All You Have To Know About Optimizing Images, from an SEO Point of View



This topic is, at this moment, highly debated by SEO specialists. In this article, we will carefully analyze all aspects of optimizing images, from simple pieces of advice to complex techniques.

How to choose the format, size, and dimensions

The size of an image can impact the page loading time. This is why it’s important to consider this factor. JPEGs are much more friendly, in terms of SEO than PNGs, especially if you don’t need transparent backgrounds. For logos and high-resolution graphics, we can always use vectorial formats, such as SVG (just make sure that the server can cache, compress and resize this format). The GIF format should be used only for simple animations, that don’t need a great number of colors (color depth), with GIF being limited at 256. For more complex or longer animations, it’s indicated to opt for a true video format.

An important factor is the actual size of images (measured in Kb). You will have to keep this size under 100 Kb if it’s possible. If you are obliged to use higher resolution images (for banners, hero products, etc), you can then opt for progressive JPGs, that instantly load the image at a lower resolution, becoming more and more clear as the site loads. It’s important to pay attention to these SEO tactics that Google takes into consideration and that can affect your positions in SERP.

When it comes to dimensions (the height and width of images), make sure they don’t exceed the biggest desktop formats (usually 2560 pixels in width), and that the CSS will automatically adjust them to the display or window size. According to your site, this can mean saving multiple dimensions of the same image, which will be displayed according to the resolution of the device that is used (mobile, tablet, normal or expanded desktops, etc). This step can be taken automatically, using plug-ins or using the attributes <picture> or <srcset>.

If you prefer to do this manually, here are some of the most used tools for compressing images:

GIMP, cross-platform, image editor which can be downloaded;

TinyPNG, which uses intelligent compression techniques to reduce PNG and JPG size;

MinifyWeb, a free service that offers you the possibility to compress files online.

Images of inappropriate sizes will not only affect the loading time of your site but will also increase the number of requests to the server before loading the page, competing with other critical resources. Nevertheless, the format, the size, and the dimensions are not the only factors that affect a site’s loading speed. It depends very much on the way loading is done.

Even if the newest HTTP/2 protocol has improved the process of loading multiple images at once, in some cases you can opt for advanced techniques, especially with very long blog articles or image galleries. Therefore, you can use the lazy loading technique, which will significantly improve your performance. This technique delays the loading of non-critical resources once the page loads. In terms of SEO, “non-critical” usually translates into “off-screen”, which means the elements you can’t visualize yet, located in the bottom of the page. Even if this technique will increase the loading speed, it’s necessary to apply it correctly, in order not to negatively impact the indexing of images.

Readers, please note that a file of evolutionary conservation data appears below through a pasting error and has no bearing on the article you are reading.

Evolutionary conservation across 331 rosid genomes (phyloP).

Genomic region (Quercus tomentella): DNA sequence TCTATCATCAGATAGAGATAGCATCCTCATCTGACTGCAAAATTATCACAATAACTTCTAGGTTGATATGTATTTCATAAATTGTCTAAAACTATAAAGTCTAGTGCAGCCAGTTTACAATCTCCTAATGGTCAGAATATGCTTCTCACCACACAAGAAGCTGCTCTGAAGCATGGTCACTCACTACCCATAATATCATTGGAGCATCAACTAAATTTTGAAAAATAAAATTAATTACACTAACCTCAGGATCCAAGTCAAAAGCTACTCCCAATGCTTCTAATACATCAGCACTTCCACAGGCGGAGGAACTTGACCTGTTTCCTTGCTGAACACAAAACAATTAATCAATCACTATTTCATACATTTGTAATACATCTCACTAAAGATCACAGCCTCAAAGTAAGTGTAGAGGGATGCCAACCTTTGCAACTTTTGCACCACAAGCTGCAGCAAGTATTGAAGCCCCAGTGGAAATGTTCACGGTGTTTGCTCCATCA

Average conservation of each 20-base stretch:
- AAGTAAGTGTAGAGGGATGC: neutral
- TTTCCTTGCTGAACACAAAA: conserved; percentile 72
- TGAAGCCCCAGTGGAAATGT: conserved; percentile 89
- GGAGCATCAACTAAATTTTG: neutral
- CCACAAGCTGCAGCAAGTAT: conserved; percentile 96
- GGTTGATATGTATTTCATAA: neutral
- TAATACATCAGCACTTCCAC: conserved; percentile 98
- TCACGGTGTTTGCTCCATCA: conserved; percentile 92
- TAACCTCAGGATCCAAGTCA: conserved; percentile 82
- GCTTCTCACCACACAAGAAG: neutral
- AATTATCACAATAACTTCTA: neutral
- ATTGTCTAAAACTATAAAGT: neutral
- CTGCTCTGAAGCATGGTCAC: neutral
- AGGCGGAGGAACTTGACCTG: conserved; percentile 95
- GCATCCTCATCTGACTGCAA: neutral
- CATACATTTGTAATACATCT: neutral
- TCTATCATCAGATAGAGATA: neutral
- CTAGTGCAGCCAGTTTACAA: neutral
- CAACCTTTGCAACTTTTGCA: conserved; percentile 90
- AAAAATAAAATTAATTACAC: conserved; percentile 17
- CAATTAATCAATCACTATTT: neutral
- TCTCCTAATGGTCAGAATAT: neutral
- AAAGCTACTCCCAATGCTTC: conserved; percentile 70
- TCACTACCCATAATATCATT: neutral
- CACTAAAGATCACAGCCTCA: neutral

Note: If you are optimizing an “infinite scroll” page, make sure you check “paginated loading”, using tags such as <no script> for images, etc. Also, if you have problems with the crawling of images, you can include them in the XML sitemap or you can create a separate sitemap for images.

How to use image tags?

If you want the images on your site to be indexed correctly (and to rank high in Google Images), you have to assign them HTML tags, such as <img src>. Until now, Google didn’t index resources such as “background images”, loaded directly from the CSS. Make sure, as well, that the rules in robots.txt don’t prevent the crawling of images.

How to name and describe images, in terms of SEO

This SEO technique is one of the least used, so is often overlooked. First of all, the title of an image is a very good opportunity to use the keyword. Ideally, these keywords should be related to the page on which the image was loaded or to the blog post. If you use a long tail or multiple keywords (pay attention to keyword stuffing), separate them using the minus symbol (“-“). For example, an image for this article should be named “SEO.jpg”, not IMG-349534.jpg.

Title and alt attributes are very simple settings that will not only allow you to obtain a better ranking in Google but will also increase the relevance of the page and enhance users’ experience.

The WebP format

Developed by Google, this format aims to replace JPG, PNG, and GIF. In terms of SEO, Google sets the format WebP as a top preference, therefore your site will have to gain from using it. Moreover, it benefits from a very good compression, being 50 to 60% easier to load than classic formats. JPG is a  lossy format, even if it can be compressed easily. PNG is lossless and benefits of transparency, which WebP can do as well. GIFs have fewer colors and take more space compared to WebP, which benefits of 24-bit colors, and the animations are less smaller.

Today, Safari is the only browser that doesn’t support this format yet, but neither do apps for creating images, such as Photoshop, are yet ready for it. It looks like, for a while, we will have to convert images using one of the multiple online tools, such as Convertio.


Both user experience and the site’s loading speed will benefit from the information above. Choose the optimal SEO strategy and you will benefit from high-quality images, without compromising the site’s loading speed.

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